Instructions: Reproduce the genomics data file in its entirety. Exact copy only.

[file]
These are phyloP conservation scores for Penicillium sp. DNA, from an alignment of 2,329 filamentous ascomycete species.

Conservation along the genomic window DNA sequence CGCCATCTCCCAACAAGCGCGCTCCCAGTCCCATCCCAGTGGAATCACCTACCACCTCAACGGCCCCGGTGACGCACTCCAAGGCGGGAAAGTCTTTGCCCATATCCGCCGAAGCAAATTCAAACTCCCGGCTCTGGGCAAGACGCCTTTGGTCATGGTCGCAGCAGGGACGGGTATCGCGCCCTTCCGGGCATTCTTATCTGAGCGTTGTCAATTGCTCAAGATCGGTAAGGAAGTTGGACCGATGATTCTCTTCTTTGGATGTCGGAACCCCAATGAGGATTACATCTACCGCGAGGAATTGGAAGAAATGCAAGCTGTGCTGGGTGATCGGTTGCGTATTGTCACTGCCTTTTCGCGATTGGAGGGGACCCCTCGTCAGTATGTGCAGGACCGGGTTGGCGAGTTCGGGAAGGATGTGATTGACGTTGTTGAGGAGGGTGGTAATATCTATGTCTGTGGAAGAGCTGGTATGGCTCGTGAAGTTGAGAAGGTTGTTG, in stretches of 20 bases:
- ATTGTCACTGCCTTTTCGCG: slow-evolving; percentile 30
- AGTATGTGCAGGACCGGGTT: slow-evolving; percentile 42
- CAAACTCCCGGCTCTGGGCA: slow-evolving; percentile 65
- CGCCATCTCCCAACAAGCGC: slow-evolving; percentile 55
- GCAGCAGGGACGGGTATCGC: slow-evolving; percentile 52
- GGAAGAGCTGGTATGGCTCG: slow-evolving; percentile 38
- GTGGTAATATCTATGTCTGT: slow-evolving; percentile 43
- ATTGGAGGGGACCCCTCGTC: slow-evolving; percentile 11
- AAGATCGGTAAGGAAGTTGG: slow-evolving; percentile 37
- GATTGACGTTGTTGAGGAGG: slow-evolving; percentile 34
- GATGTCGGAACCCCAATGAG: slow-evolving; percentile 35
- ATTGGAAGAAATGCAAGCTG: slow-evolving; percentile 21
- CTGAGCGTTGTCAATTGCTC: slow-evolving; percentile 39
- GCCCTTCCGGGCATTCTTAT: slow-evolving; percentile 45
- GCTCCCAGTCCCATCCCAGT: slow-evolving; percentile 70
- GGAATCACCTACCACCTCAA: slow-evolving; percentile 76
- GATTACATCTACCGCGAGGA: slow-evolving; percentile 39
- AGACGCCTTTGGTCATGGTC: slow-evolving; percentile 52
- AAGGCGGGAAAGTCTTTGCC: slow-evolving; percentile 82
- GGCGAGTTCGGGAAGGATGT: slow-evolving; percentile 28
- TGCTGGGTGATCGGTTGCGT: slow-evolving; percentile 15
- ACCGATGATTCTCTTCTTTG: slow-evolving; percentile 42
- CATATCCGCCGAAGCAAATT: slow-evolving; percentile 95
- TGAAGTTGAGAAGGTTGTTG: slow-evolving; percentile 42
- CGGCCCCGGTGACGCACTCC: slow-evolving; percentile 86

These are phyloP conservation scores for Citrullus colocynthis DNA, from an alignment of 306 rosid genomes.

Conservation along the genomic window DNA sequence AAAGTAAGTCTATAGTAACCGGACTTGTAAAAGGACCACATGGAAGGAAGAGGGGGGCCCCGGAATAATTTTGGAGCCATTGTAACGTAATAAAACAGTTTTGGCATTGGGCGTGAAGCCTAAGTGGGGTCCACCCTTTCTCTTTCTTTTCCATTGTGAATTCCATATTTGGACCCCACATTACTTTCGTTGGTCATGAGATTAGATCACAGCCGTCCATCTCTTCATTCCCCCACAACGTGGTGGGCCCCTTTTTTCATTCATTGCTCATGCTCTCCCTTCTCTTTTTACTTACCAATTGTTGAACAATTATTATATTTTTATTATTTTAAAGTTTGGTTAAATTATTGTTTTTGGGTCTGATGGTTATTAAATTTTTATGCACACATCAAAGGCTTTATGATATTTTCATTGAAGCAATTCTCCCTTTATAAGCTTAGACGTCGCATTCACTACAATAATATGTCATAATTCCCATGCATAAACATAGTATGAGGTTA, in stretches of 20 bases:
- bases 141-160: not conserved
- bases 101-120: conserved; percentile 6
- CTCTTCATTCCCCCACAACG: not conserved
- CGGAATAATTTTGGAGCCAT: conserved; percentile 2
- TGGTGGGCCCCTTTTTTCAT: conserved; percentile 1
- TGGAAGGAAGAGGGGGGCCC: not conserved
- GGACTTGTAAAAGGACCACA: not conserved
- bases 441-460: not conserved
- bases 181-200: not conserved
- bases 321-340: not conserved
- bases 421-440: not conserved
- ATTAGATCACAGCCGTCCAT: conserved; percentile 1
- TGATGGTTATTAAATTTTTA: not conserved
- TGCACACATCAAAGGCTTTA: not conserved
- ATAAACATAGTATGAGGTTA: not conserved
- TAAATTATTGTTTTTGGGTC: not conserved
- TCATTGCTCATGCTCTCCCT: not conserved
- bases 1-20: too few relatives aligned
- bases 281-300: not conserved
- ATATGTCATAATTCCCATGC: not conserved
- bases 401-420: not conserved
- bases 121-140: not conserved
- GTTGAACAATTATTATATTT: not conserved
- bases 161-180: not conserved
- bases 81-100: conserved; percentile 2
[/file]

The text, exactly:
These are phyloP conservation scores for Penicillium sp. DNA, from an alignment of 2,329 filamentous ascomycete species.

Conservation along the genomic window DNA sequence CGCCATCTCCCAACAAGCGCGCTCCCAGTCCCATCCCAGTGGAATCACCTACCACCTCAACGGCCCCGGTGACGCACTCCAAGGCGGGAAAGTCTTTGCCCATATCCGCCGAAGCAAATTCAAACTCCCGGCTCTGGGCAAGACGCCTTTGGTCATGGTCGCAGCAGGGACGGGTATCGCGCCCTTCCGGGCATTCTTATCTGAGCGTTGTCAATTGCTCAAGATCGGTAAGGAAGTTGGACCGATGATTCTCTTCTTTGGATGTCGGAACCCCAATGAGGATTACATCTACCGCGAGGAATTGGAAGAAATGCAAGCTGTGCTGGGTGATCGGTTGCGTATTGTCACTGCCTTTTCGCGATTGGAGGGGACCCCTCGTCAGTATGTGCAGGACCGGGTTGGCGAGTTCGGGAAGGATGTGATTGACGTTGTTGAGGAGGGTGGTAATATCTATGTCTGTGGAAGAGCTGGTATGGCTCGTGAAGTTGAGAAGGTTGTTG, in stretches of 20 bases:
- ATTGTCACTGCCTTTTCGCG: slow-evolving; percentile 30
- AGTATGTGCAGGACCGGGTT: slow-evolving; percentile 42
- CAAACTCCCGGCTCTGGGCA: slow-evolving; percentile 65
- CGCCATCTCCCAACAAGCGC: slow-evolving; percentile 55
- GCAGCAGGGACGGGTATCGC: slow-evolving; percentile 52
- GGAAGAGCTGGTATGGCTCG: slow-evolving; percentile 38
- GTGGTAATATCTATGTCTGT: slow-evolving; percentile 43
- ATTGGAGGGGACCCCTCGTC: slow-evolving; percentile 11
- AAGATCGGTAAGGAAGTTGG: slow-evolving; percentile 37
- GATTGACGTTGTTGAGGAGG: slow-evolving; percentile 34
- GATGTCGGAACCCCAATGAG: slow-evolving; percentile 35
- ATTGGAAGAAATGCAAGCTG: slow-evolving; percentile 21
- CTGAGCGTTGTCAATTGCTC: slow-evolving; percentile 39
- GCCCTTCCGGGCATTCTTAT: slow-evolving; percentile 45
- GCTCCCAGTCCCATCCCAGT: slow-evolving; percentile 70
- GGAATCACCTACCACCTCAA: slow-evolving; percentile 76
- GATTACATCTACCGCGAGGA: slow-evolving; percentile 39
- AGACGCCTTTGGTCATGGTC: slow-evolving; percentile 52
- AAGGCGGGAAAGTCTTTGCC: slow-evolving; percentile 82
- GGCGAGTTCGGGAAGGATGT: slow-evolving; percentile 28
- TGCTGGGTGATCGGTTGCGT: slow-evolving; percentile 15
- ACCGATGATTCTCTTCTTTG: slow-evolving; percentile 42
- CATATCCGCCGAAGCAAATT: slow-evolving; percentile 95
- TGAAGTTGAGAAGGTTGTTG: slow-evolving; percentile 42
- CGGCCCCGGTGACGCACTCC: slow-evolving; percentile 86

These are phyloP conservation scores for Citrullus colocynthis DNA, from an alignment of 306 rosid genomes.

Conservation along the genomic window DNA sequence AAAGTAAGTCTATAGTAACCGGACTTGTAAAAGGACCACATGGAAGGAAGAGGGGGGCCCCGGAATAATTTTGGAGCCATTGTAACGTAATAAAACAGTTTTGGCATTGGGCGTGAAGCCTAAGTGGGGTCCACCCTTTCTCTTTCTTTTCCATTGTGAATTCCATATTTGGACCCCACATTACTTTCGTTGGTCATGAGATTAGATCACAGCCGTCCATCTCTTCATTCCCCCACAACGTGGTGGGCCCCTTTTTTCATTCATTGCTCATGCTCTCCCTTCTCTTTTTACTTACCAATTGTTGAACAATTATTATATTTTTATTATTTTAAAGTTTGGTTAAATTATTGTTTTTGGGTCTGATGGTTATTAAATTTTTATGCACACATCAAAGGCTTTATGATATTTTCATTGAAGCAATTCTCCCTTTATAAGCTTAGACGTCGCATTCACTACAATAATATGTCATAATTCCCATGCATAAACATAGTATGAGGTTA, in stretches of 20 bases:
- bases 141-160: not conserved
- bases 101-120: conserved; percentile 6
- CTCTTCATTCCCCCACAACG: not conserved
- CGGAATAATTTTGGAGCCAT: conserved; percentile 2
- TGGTGGGCCCCTTTTTTCAT: conserved; percentile 1
- TGGAAGGAAGAGGGGGGCCC: not conserved
- GGACTTGTAAAAGGACCACA: not conserved
- bases 441-460: not conserved
- bases 181-200: not conserved
- bases 321-340: not conserved
- bases 421-440: not conserved
- ATTAGATCACAGCCGTCCAT: conserved; percentile 1
- TGATGGTTATTAAATTTTTA: not conserved
- TGCACACATCAAAGGCTTTA: not conserved
- ATAAACATAGTATGAGGTTA: not conserved
- TAAATTATTGTTTTTGGGTC: not conserved
- TCATTGCTCATGCTCTCCCT: not conserved
- bases 1-20: too few relatives aligned
- bases 281-300: not conserved
- ATATGTCATAATTCCCATGC: not conserved
- bases 401-420: not conserved
- bases 121-140: not conserved
- GTTGAACAATTATTATATTT: not conserved
- bases 161-180: not conserved
- bases 81-100: conserved; percentile 2